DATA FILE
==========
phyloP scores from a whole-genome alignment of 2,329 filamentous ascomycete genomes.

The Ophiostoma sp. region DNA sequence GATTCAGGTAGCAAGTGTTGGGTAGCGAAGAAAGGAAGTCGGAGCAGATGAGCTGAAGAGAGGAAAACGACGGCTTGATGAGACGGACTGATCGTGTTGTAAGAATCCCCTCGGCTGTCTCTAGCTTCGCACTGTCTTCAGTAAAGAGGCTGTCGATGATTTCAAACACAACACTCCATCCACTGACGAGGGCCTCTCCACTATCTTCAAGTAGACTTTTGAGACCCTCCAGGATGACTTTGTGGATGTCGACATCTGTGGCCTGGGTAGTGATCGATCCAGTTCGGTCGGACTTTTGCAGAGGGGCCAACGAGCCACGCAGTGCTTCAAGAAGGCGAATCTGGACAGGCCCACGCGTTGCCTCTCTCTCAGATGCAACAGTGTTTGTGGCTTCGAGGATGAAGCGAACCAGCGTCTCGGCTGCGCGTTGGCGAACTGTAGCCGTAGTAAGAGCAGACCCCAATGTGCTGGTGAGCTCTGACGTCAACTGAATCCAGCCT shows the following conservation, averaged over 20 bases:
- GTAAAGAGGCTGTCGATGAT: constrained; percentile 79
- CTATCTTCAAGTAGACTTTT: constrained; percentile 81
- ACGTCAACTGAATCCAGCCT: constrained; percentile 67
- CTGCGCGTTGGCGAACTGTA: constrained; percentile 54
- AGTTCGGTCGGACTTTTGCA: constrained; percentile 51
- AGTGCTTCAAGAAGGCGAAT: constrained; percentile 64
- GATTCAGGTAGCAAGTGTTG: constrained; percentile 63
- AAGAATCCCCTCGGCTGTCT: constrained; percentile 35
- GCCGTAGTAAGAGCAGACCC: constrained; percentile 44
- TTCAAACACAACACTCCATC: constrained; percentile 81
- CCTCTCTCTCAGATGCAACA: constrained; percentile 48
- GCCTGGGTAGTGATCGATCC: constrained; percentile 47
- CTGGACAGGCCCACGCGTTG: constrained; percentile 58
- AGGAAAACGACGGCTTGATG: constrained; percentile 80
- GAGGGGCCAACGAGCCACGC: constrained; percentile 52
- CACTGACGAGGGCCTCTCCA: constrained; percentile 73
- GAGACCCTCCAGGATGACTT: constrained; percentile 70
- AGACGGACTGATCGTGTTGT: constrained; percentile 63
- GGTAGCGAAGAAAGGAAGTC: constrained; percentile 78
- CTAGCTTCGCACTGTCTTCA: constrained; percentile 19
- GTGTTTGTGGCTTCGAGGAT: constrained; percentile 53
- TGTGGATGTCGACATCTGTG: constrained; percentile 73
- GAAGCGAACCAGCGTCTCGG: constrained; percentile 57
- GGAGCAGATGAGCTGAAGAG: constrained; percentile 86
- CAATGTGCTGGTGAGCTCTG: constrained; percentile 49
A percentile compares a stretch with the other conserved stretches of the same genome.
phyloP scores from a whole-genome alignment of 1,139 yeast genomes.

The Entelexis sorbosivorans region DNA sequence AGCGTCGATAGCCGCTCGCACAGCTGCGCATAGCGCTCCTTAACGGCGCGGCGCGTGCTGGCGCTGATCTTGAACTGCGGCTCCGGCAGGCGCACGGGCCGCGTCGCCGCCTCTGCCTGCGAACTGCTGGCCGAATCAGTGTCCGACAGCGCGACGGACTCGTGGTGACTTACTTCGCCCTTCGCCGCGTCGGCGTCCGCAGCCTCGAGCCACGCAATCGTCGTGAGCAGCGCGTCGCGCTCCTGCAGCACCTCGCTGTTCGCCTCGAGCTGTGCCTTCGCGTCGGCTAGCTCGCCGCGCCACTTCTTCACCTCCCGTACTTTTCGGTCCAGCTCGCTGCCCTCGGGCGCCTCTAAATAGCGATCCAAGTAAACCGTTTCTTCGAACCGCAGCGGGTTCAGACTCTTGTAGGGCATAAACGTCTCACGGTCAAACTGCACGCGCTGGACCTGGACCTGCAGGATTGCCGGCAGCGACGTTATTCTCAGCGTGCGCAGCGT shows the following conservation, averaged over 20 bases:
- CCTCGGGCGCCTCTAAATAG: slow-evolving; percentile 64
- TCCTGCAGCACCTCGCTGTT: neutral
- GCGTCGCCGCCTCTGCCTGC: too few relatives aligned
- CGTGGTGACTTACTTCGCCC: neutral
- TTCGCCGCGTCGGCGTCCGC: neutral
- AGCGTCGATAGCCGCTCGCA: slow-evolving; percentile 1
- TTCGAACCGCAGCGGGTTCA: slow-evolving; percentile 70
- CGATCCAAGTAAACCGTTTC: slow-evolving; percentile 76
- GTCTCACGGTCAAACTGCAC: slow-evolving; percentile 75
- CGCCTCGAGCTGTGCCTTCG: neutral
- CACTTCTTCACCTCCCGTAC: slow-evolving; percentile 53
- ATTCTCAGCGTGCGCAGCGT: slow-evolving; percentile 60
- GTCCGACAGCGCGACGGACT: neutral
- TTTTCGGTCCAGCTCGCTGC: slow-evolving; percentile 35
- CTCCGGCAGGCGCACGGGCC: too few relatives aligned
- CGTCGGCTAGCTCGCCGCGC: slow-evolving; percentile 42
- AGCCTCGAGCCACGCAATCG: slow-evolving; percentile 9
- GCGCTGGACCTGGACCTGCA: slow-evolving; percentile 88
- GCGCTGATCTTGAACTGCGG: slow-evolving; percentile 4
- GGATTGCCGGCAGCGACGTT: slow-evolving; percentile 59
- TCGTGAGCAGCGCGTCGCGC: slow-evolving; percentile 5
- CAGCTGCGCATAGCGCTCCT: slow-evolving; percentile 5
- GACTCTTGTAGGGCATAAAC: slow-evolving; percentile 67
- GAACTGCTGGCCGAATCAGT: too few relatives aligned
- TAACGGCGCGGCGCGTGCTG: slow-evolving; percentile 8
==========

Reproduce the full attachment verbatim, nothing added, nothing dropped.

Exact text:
phyloP scores from a whole-genome alignment of 2,329 filamentous ascomycete genomes.

The Ophiostoma sp. region DNA sequence GATTCAGGTAGCAAGTGTTGGGTAGCGAAGAAAGGAAGTCGGAGCAGATGAGCTGAAGAGAGGAAAACGACGGCTTGATGAGACGGACTGATCGTGTTGTAAGAATCCCCTCGGCTGTCTCTAGCTTCGCACTGTCTTCAGTAAAGAGGCTGTCGATGATTTCAAACACAACACTCCATCCACTGACGAGGGCCTCTCCACTATCTTCAAGTAGACTTTTGAGACCCTCCAGGATGACTTTGTGGATGTCGACATCTGTGGCCTGGGTAGTGATCGATCCAGTTCGGTCGGACTTTTGCAGAGGGGCCAACGAGCCACGCAGTGCTTCAAGAAGGCGAATCTGGACAGGCCCACGCGTTGCCTCTCTCTCAGATGCAACAGTGTTTGTGGCTTCGAGGATGAAGCGAACCAGCGTCTCGGCTGCGCGTTGGCGAACTGTAGCCGTAGTAAGAGCAGACCCCAATGTGCTGGTGAGCTCTGACGTCAACTGAATCCAGCCT shows the following conservation, averaged over 20 bases:
- GTAAAGAGGCTGTCGATGAT: constrained; percentile 79
- CTATCTTCAAGTAGACTTTT: constrained; percentile 81
- ACGTCAACTGAATCCAGCCT: constrained; percentile 67
- CTGCGCGTTGGCGAACTGTA: constrained; percentile 54
- AGTTCGGTCGGACTTTTGCA: constrained; percentile 51
- AGTGCTTCAAGAAGGCGAAT: constrained; percentile 64
- GATTCAGGTAGCAAGTGTTG: constrained; percentile 63
- AAGAATCCCCTCGGCTGTCT: constrained; percentile 35
- GCCGTAGTAAGAGCAGACCC: constrained; percentile 44
- TTCAAACACAACACTCCATC: constrained; percentile 81
- CCTCTCTCTCAGATGCAACA: constrained; percentile 48
- GCCTGGGTAGTGATCGATCC: constrained; percentile 47
- CTGGACAGGCCCACGCGTTG: constrained; percentile 58
- AGGAAAACGACGGCTTGATG: constrained; percentile 80
- GAGGGGCCAACGAGCCACGC: constrained; percentile 52
- CACTGACGAGGGCCTCTCCA: constrained; percentile 73
- GAGACCCTCCAGGATGACTT: constrained; percentile 70
- AGACGGACTGATCGTGTTGT: constrained; percentile 63
- GGTAGCGAAGAAAGGAAGTC: constrained; percentile 78
- CTAGCTTCGCACTGTCTTCA: constrained; percentile 19
- GTGTTTGTGGCTTCGAGGAT: constrained; percentile 53
- TGTGGATGTCGACATCTGTG: constrained; percentile 73
- GAAGCGAACCAGCGTCTCGG: constrained; percentile 57
- GGAGCAGATGAGCTGAAGAG: constrained; percentile 86
- CAATGTGCTGGTGAGCTCTG: constrained; percentile 49
A percentile compares a stretch with the other conserved stretches of the same genome.
phyloP scores from a whole-genome alignment of 1,139 yeast genomes.

The Entelexis sorbosivorans region DNA sequence AGCGTCGATAGCCGCTCGCACAGCTGCGCATAGCGCTCCTTAACGGCGCGGCGCGTGCTGGCGCTGATCTTGAACTGCGGCTCCGGCAGGCGCACGGGCCGCGTCGCCGCCTCTGCCTGCGAACTGCTGGCCGAATCAGTGTCCGACAGCGCGACGGACTCGTGGTGACTTACTTCGCCCTTCGCCGCGTCGGCGTCCGCAGCCTCGAGCCACGCAATCGTCGTGAGCAGCGCGTCGCGCTCCTGCAGCACCTCGCTGTTCGCCTCGAGCTGTGCCTTCGCGTCGGCTAGCTCGCCGCGCCACTTCTTCACCTCCCGTACTTTTCGGTCCAGCTCGCTGCCCTCGGGCGCCTCTAAATAGCGATCCAAGTAAACCGTTTCTTCGAACCGCAGCGGGTTCAGACTCTTGTAGGGCATAAACGTCTCACGGTCAAACTGCACGCGCTGGACCTGGACCTGCAGGATTGCCGGCAGCGACGTTATTCTCAGCGTGCGCAGCGT shows the following conservation, averaged over 20 bases:
- CCTCGGGCGCCTCTAAATAG: slow-evolving; percentile 64
- TCCTGCAGCACCTCGCTGTT: neutral
- GCGTCGCCGCCTCTGCCTGC: too few relatives aligned
- CGTGGTGACTTACTTCGCCC: neutral
- TTCGCCGCGTCGGCGTCCGC: neutral
- AGCGTCGATAGCCGCTCGCA: slow-evolving; percentile 1
- TTCGAACCGCAGCGGGTTCA: slow-evolving; percentile 70
- CGATCCAAGTAAACCGTTTC: slow-evolving; percentile 76
- GTCTCACGGTCAAACTGCAC: slow-evolving; percentile 75
- CGCCTCGAGCTGTGCCTTCG: neutral
- CACTTCTTCACCTCCCGTAC: slow-evolving; percentile 53
- ATTCTCAGCGTGCGCAGCGT: slow-evolving; percentile 60
- GTCCGACAGCGCGACGGACT: neutral
- TTTTCGGTCCAGCTCGCTGC: slow-evolving; percentile 35
- CTCCGGCAGGCGCACGGGCC: too few relatives aligned
- CGTCGGCTAGCTCGCCGCGC: slow-evolving; percentile 42
- AGCCTCGAGCCACGCAATCG: slow-evolving; percentile 9
- GCGCTGGACCTGGACCTGCA: slow-evolving; percentile 88
- GCGCTGATCTTGAACTGCGG: slow-evolving; percentile 4
- GGATTGCCGGCAGCGACGTT: slow-evolving; percentile 59
- TCGTGAGCAGCGCGTCGCGC: slow-evolving; percentile 5
- CAGCTGCGCATAGCGCTCCT: slow-evolving; percentile 5
- GACTCTTGTAGGGCATAAAC: slow-evolving; percentile 67
- GAACTGCTGGCCGAATCAGT: too few relatives aligned
- TAACGGCGCGGCGCGTGCTG: slow-evolving; percentile 8